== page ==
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One the aspects I love about cruising is that I don’t have to cook for days! On the Carnival Breeze, there’s a wide array of dining options to fit every craving and taste. Here’s the complete list of where to nosh while cruising on the Carnival Breeze cruise ship. These venues are in addition to reserved dining in the two main dining rooms on board and the no-added charge 24 hour room service.
Bonsai Sushi – This is Carnival’s first full-service sushi restaurant offering a variety of sushi, sashimi, and rolls along with bento boxes and even their own version of a sushi boat. Carnival makes the sushi experience accessible for those who haven’t had the chance to try it while at home, giving guests a ways to broaden their culinary experience. Check out our review of Bonsai Sushi on the Carnival Breeze.
Fat Jimmy’s C-Side BBQ – Currently only offered on sea days, guests on the Carnival Breeze can enjoy authentic down-home BBQ. While everything on the menu is pretty darn tasty, the pulled pork sandwich has to be my favorite.
Guy’s Burger Joint -This has to be one of the most popular dining venues that Carnival has introduced during their FunShip 2.0 initiative. I know it’s one of my favorites and its the first meal I had when stepping onto the Carnival Breeze for a quality control check. Yeah. It’s still as good as I remember from the Carnival Liberty. When Guy’s Burger Joint was first introduced, the daily number of burgers served was 400. Now on the Carnival Breeze, 1200-1500 burgers are served each day.
BlueIguana Cantina – Most cruisers don’t realize they can get breakfast from this Lido Deck venue located near the Beach Pool. The freshly made tortillas can be prepared however you want, be it a burrito or a soft taco. I not only enjoyed a breakfast burrito one morning, but on another afternoon I sampled the fish tacos and chicken tacos. This venue is convenient and I love the salsa bar.
Punchliner Comedy Brunch presented by George Lopez – On sea days, the Punchliner Comedy Brunch is a nice and luxurious alternative to the Marketplace Buffet breakfast. The menu is extensive and offers either a breakfast or lunch menu, depending upon your cravings at the time. There is also a Bloody Mary bar if you’d like an eye-opener to enjoy during the brief comic relief offered by the comics booked on the Carnival Breeze. I was pleasantly surprised to see cheesy grits on the breakfast menu — and the dish was delicious!
Fahrenheit 555 Steakhouse – Carnival ships always have a nice steakhouse and the Carnival Breeze is no exception. The steaks are always consistent from ship to ship in the entire fleet and offers a romantic setting for a quiet high-end meal while on the ship. Fahrenheit 555 is a California inspired steak restaurant offering an extensive and top-notch wine list. There is a premium of $35 per person but does include a four course meal.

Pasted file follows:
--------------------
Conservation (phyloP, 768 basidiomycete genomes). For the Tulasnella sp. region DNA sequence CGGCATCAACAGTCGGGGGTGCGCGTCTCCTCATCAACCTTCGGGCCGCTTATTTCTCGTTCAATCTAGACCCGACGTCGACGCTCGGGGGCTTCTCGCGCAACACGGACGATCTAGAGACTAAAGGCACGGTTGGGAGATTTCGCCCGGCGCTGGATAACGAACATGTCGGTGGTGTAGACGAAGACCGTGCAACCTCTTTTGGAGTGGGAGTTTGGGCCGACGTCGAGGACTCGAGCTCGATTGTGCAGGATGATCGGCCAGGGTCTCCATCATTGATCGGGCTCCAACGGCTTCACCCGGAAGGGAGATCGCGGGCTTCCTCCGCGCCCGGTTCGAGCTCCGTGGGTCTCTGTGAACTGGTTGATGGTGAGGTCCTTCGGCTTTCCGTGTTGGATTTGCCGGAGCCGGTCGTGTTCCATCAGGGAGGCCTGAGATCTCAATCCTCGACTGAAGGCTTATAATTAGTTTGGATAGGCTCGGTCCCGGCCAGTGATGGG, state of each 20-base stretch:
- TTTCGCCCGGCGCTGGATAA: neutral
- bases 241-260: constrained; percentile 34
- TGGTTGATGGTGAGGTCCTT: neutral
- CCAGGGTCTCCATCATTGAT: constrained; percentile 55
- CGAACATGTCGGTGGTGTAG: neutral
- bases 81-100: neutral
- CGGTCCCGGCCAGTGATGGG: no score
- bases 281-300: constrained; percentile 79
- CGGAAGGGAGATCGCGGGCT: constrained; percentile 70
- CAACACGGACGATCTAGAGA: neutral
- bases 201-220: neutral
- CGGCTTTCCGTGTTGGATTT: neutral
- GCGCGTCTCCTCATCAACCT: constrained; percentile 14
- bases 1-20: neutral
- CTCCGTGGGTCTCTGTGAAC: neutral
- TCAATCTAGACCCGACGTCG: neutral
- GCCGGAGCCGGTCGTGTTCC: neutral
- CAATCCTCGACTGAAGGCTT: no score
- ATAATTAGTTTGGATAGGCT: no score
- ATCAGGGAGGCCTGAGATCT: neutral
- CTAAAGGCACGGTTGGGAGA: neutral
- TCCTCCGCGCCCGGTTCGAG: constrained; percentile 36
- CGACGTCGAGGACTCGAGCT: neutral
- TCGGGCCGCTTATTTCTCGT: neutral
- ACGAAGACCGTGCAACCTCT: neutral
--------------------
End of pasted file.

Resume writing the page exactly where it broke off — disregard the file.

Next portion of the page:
Cucina del Capitano – First introduced on the Carnival Magic, Cucina del Capitano brings an old Italian homestyle kitchen on board certain Carnival ships in the fleet. It pays homage to the heritage of Carnival’s captains, serving Italian cuisine and special dishes made from many of the captains’ family recipes. A fun aspect of this dining venue is the singing waiters and the Chianti cart. This is a premium restaurant with a $12 charge and the Chianti is $5 per glass ordered from the cart. It’s a very good value for family-style dining and the portions are enormous. Check out our review of Cucina del Capitano.
Lido Marketplace -This is a casual, pool-side eatery and has international offerings from paninis to Indian Tandoori. If you are craving pizza, it can be found here. A Mongolian wok station is always ready to cook your choice of ingredients and almost everything else can be found at this buffet.
“The Comfort Kitchen” – This is a new venue located in the Lido Marketplace offering American-style “comfort food”.
Ocean Plaza – This indoor/outdoor cafe serves cappucinoa, lattes and espressos, along with pastries and other sweets (for a charge). During morning hours, a light continental breakfast is offered (at no extra charge) at The Taste Bar, which is adjacent to the Ocean Plaza. In the evenings, cocktail service is available.
RedFrog Pub – When one is at the RedFrog Pub, sometimes the munchies sneak up on you. For a very minimal charge, Caribbean-inspired fare can be found in this themed pub. It’s always a fun atmosphere with live music going on at various times. It has a British-West-Indies-meets-Key-West feel to it and is always a great place to chill.
Serenity – This adult only retreat area used to only serve drinks at the bar, but on the Carnival Breeze salads, sandwiches, wraps and other light fare can be found for those relaxing in this area connected to Cloud 9 Spa.
The Taste Bar – A new aspect of the FunShip 2.0 enhancements introduced on the Carnival Breeze is this complementary appetizer program located in the Ocean Plaza. Each evening, bite sized offerings inspired by different dining venues are available to guests during cocktail hour. There are also signature cocktail specials tied to the theme of the evening.